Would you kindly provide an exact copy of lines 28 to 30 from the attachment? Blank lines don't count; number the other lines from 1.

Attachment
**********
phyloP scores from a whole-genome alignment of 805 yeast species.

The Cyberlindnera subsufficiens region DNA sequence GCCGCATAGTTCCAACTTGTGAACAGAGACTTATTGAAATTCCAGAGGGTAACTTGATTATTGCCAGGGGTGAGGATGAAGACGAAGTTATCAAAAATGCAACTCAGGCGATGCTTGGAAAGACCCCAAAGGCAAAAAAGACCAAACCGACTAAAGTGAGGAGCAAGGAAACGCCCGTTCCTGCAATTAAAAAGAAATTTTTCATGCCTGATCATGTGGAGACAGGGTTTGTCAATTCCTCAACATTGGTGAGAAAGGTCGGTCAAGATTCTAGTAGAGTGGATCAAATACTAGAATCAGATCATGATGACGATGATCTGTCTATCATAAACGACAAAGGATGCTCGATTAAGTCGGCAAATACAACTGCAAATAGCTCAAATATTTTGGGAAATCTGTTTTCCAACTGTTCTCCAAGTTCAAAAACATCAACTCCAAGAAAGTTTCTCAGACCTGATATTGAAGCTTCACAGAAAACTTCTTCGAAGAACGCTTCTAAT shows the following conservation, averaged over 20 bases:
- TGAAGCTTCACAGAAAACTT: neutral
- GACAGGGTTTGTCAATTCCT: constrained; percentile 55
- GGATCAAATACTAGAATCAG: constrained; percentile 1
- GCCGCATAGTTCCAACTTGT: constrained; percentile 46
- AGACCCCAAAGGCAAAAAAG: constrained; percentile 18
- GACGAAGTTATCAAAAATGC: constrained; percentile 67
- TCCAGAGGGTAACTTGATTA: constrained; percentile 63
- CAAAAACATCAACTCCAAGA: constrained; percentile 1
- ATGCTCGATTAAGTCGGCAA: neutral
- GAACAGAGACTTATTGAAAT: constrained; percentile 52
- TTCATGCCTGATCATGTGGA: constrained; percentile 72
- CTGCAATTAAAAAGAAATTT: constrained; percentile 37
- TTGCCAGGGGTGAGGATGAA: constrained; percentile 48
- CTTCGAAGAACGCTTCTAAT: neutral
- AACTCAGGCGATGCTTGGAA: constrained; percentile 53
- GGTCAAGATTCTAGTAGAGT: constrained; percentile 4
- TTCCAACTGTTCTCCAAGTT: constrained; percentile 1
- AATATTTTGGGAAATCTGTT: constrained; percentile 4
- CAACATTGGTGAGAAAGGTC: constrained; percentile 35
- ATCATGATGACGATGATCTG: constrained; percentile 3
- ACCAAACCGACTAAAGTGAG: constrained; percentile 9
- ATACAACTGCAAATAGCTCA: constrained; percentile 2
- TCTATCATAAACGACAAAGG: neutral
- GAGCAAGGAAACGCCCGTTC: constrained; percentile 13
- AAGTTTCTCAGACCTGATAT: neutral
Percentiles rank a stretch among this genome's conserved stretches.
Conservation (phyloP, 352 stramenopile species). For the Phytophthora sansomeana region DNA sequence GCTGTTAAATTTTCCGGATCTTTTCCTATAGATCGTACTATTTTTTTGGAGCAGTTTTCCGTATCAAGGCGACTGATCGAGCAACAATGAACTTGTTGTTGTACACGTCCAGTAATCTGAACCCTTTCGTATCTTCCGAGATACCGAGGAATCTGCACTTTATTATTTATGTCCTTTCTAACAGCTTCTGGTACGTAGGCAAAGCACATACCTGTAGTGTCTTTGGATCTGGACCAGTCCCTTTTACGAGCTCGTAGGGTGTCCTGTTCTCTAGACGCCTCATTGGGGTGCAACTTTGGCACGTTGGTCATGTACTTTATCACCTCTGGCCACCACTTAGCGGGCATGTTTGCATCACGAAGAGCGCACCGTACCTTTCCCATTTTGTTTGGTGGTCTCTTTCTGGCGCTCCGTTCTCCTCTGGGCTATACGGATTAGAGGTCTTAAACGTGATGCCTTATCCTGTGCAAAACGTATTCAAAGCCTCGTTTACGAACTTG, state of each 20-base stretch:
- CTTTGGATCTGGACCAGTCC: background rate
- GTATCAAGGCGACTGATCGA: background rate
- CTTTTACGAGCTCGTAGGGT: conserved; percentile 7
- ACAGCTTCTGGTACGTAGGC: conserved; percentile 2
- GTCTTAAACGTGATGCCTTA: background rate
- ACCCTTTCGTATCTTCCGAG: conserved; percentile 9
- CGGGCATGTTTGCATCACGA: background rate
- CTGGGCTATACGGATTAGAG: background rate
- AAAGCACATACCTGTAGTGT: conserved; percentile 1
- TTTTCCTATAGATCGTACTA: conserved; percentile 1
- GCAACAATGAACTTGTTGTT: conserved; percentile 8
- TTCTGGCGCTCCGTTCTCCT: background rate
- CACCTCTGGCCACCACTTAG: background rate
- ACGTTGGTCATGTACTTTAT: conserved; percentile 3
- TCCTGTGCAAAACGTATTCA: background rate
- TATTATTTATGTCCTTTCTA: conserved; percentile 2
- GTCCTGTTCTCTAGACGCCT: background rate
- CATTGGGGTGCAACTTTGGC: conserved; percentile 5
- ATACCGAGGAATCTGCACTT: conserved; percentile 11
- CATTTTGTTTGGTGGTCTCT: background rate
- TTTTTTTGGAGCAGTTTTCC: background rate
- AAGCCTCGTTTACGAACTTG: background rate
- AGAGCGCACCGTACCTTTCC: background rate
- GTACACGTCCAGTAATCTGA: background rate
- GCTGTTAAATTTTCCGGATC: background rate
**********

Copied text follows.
Percentiles rank a stretch among this genome's conserved stretches.
Conservation (phyloP, 352 stramenopile species). For the Phytophthora sansomeana region DNA sequence GCTGTTAAATTTTCCGGATCTTTTCCTATAGATCGTACTATTTTTTTGGAGCAGTTTTCCGTATCAAGGCGACTGATCGAGCAACAATGAACTTGTTGTTGTACACGTCCAGTAATCTGAACCCTTTCGTATCTTCCGAGATACCGAGGAATCTGCACTTTATTATTTATGTCCTTTCTAACAGCTTCTGGTACGTAGGCAAAGCACATACCTGTAGTGTCTTTGGATCTGGACCAGTCCCTTTTACGAGCTCGTAGGGTGTCCTGTTCTCTAGACGCCTCATTGGGGTGCAACTTTGGCACGTTGGTCATGTACTTTATCACCTCTGGCCACCACTTAGCGGGCATGTTTGCATCACGAAGAGCGCACCGTACCTTTCCCATTTTGTTTGGTGGTCTCTTTCTGGCGCTCCGTTCTCCTCTGGGCTATACGGATTAGAGGTCTTAAACGTGATGCCTTATCCTGTGCAAAACGTATTCAAAGCCTCGTTTACGAACTTG, state of each 20-base stretch:
- CTTTGGATCTGGACCAGTCC: background rate